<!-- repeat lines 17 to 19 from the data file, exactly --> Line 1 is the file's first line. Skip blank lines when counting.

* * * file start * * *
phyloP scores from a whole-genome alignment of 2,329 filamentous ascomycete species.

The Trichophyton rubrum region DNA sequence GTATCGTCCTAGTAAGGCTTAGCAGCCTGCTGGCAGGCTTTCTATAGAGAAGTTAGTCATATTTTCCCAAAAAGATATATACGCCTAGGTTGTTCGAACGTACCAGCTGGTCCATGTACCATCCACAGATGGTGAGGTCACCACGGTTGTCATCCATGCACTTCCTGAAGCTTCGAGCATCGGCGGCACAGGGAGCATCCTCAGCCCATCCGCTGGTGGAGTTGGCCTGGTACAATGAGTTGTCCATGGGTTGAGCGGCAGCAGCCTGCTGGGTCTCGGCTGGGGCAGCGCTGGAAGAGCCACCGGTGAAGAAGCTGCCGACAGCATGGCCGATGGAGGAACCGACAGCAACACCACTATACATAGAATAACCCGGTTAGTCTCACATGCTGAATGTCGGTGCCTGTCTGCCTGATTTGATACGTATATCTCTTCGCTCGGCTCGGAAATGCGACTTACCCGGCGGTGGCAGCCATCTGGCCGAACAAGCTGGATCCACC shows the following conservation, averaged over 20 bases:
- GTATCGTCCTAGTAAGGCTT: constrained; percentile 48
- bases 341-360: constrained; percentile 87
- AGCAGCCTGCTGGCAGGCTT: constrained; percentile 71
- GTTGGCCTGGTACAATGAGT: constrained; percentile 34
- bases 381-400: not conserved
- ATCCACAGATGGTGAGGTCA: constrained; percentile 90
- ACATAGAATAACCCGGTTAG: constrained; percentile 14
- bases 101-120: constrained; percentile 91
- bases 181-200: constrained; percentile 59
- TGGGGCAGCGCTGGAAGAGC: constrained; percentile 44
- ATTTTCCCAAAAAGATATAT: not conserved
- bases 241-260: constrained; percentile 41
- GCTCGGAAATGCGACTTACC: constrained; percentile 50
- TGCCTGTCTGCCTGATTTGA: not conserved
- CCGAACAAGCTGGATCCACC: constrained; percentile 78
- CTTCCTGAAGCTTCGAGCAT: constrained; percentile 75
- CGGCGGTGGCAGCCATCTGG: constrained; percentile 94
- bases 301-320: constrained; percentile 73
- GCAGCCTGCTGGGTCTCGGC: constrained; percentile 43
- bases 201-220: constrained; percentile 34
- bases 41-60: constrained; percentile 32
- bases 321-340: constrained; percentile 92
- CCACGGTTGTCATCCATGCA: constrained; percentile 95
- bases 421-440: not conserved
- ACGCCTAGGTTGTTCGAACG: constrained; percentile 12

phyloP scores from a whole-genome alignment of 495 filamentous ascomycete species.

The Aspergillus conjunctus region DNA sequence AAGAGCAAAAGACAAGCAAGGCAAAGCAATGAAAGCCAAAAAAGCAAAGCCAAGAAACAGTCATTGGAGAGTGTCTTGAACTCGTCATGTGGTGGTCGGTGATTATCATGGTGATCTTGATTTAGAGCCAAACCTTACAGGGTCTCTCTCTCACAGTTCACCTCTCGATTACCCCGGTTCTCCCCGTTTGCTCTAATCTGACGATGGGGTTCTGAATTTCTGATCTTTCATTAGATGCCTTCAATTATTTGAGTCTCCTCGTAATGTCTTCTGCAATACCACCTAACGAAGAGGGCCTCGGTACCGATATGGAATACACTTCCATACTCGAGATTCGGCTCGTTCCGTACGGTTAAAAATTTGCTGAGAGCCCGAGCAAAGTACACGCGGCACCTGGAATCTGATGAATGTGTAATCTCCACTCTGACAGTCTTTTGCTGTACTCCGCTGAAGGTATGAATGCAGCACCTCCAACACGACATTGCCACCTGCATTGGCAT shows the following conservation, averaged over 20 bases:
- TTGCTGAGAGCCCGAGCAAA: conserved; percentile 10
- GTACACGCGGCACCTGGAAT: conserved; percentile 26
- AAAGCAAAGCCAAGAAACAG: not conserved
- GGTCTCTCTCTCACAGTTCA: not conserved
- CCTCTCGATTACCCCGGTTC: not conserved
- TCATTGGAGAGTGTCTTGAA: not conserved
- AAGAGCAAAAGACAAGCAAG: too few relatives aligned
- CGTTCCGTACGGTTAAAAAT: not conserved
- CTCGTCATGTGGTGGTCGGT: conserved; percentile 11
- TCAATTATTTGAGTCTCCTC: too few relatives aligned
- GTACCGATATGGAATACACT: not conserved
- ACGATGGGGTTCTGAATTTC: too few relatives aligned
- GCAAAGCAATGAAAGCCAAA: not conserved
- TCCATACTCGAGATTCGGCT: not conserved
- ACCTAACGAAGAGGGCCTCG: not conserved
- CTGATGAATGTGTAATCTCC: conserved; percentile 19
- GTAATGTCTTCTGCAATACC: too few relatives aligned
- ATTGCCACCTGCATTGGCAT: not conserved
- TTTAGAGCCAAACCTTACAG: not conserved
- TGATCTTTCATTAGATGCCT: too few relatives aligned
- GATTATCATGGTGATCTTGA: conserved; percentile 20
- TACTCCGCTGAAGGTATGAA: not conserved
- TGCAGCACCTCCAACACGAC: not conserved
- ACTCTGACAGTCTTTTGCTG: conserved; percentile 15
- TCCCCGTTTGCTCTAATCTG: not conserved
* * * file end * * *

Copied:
- CCGAACAAGCTGGATCCACC: constrained; percentile 78
- CTTCCTGAAGCTTCGAGCAT: constrained; percentile 75
- CGGCGGTGGCAGCCATCTGG: constrained; percentile 94